Of the 410 host embryos that received grafts, 243 survived and in 120 of these labeled cells could be recognized. In most cases, clusters of probable neural tube cells remained at the place of injection; this served as a point of reference for the exact spot of injection. In 41 embryos this point of reference was located at the intended place, dorsally between neural tube and somites; these grafts can be considered as isotopic ones. Only this group has been used for studying migration. In another 40 embryos the grafts were traced in more ventral places, and can be considered as ectopic grafts; the periblast of 21 of these embryos contained labelled cells. The remaining group of embryos with labelled cells was not used fordifferent reasons, e.g. no distinctpointof reference, high background or inadequate fixation.

(2) Early development and neurulation

Gastrulation takes place between 7 and 10 h (25°C) after fertilization. Within 1 h after closure of the blastopore the notochord becomes visible in the midline of the embryo (Figs 2, 3 d). Neurulation begins at the same time in the head region and continues in an anterior-posterior wave along the embryonic axis; cells of the inner layer of the dorsal ectoderm move towards the midline and form a wedge-shaped mass of cells, the neural keel (Figs 2b, 3b, c,f). Between 12 and 13 h the first somites are formed and the future optic vesicles appear as lateral enlargements of the forebrain. At 19-20 h, when all somites have developed (about 33), neurulation is completed in the caudal part of the embryo. The end of neurulation at a certain place is marked by the appearance of a basement membrane at the dorsal side of the neural tube; at that time neural crest cells can be recognized as a distinct group of cells between ectoderm and neural tube (Figs 2c, 3d). The cells within the neural cord become rearranged into right and left groups facing the midline. At the same time the neural crest cells become separated and begin to migrate (Figs 2d, 3e). The start of this cell migration is gradually transmitted in the caudal direction and follows the formation of the somites (at a distance of about nine somites). The duration of migration could not be determined; the beginning is noticed in the head region 14 h after fertilization, whereas some pigment cells still seem to be moving away from the neural tube 32 h after fertilization.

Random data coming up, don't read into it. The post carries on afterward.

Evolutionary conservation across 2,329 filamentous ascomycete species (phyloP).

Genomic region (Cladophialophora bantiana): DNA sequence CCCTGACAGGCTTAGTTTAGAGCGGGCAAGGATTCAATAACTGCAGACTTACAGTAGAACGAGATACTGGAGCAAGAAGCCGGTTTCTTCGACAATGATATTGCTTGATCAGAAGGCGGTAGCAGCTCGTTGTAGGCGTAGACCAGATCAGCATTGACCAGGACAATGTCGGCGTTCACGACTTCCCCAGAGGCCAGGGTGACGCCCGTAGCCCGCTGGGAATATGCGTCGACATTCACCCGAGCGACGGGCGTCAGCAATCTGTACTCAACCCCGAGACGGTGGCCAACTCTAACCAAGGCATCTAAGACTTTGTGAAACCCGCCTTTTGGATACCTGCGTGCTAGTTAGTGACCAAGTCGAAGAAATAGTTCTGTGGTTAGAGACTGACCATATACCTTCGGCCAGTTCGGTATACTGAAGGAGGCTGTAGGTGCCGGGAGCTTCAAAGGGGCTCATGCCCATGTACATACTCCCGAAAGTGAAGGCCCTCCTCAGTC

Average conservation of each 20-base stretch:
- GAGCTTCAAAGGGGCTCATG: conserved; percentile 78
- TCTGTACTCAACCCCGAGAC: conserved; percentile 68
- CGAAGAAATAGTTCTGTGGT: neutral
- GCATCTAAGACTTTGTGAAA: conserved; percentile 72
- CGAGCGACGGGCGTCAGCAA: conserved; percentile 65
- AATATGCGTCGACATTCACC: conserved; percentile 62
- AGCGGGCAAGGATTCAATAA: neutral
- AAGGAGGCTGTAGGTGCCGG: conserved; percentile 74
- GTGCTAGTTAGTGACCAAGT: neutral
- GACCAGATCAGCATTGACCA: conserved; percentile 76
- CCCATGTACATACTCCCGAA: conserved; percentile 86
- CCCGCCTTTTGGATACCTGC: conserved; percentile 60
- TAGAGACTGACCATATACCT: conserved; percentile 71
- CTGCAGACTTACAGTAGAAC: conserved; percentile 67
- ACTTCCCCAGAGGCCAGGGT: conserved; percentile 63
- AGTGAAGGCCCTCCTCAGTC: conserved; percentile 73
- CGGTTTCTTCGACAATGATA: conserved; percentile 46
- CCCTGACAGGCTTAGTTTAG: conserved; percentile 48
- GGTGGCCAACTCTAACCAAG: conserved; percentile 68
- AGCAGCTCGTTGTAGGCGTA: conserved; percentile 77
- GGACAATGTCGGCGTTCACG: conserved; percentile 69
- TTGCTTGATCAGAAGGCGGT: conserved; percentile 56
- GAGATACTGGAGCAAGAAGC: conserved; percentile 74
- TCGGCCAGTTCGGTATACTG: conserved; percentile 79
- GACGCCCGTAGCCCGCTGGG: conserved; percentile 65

Fig. 2

a–d. Scheme of the process of neurulation in the trunk region.

Fig. 2

a–d. Scheme of the process of neurulation in the trunk region.

Fig. 3

a-f. Cross of sections embryos during several stages of neurulation, (bar = 20μm). (a) Noto-chord just formed and not yet separated from the endodermal layer. The inner layer of the endoderm becoming thicker in the midline. Note the large periblast nuclei (embryo 6 somites; section at the level of the future s. 14). (b)The inner ectodermal layer becoming more wedge shaped in the midline, forming the neural keel (embryo 6 s.; section at the future s. 8). (c) The process of neurulation more advanced than in b (embryo 12 s.; section at s. 11). (J) Neurulation completed and the basement membrane is formed at the dorsal side. Neural crest becomes visible above the neural tube (arrow) (embryo 16s.; section at s. 12). (e) Neural crest cells start to migrate (arrows) and the notochord becomes vacuolized (embryo 16 s.; section at s. 7). (/) Section in the region of the first somite (rhombencephalic) (embryo 6 s.). The neural anlage more pronounced than in the trunk region. The entodermal layer clearly visible in this region, ch, notochord; e, endoderm; ie, inner ectodermal layer; m, mesoderm; nc, neural crest; nk, neural keel; nr, neural tube; oe, outer ectodermal layer; p, periblast.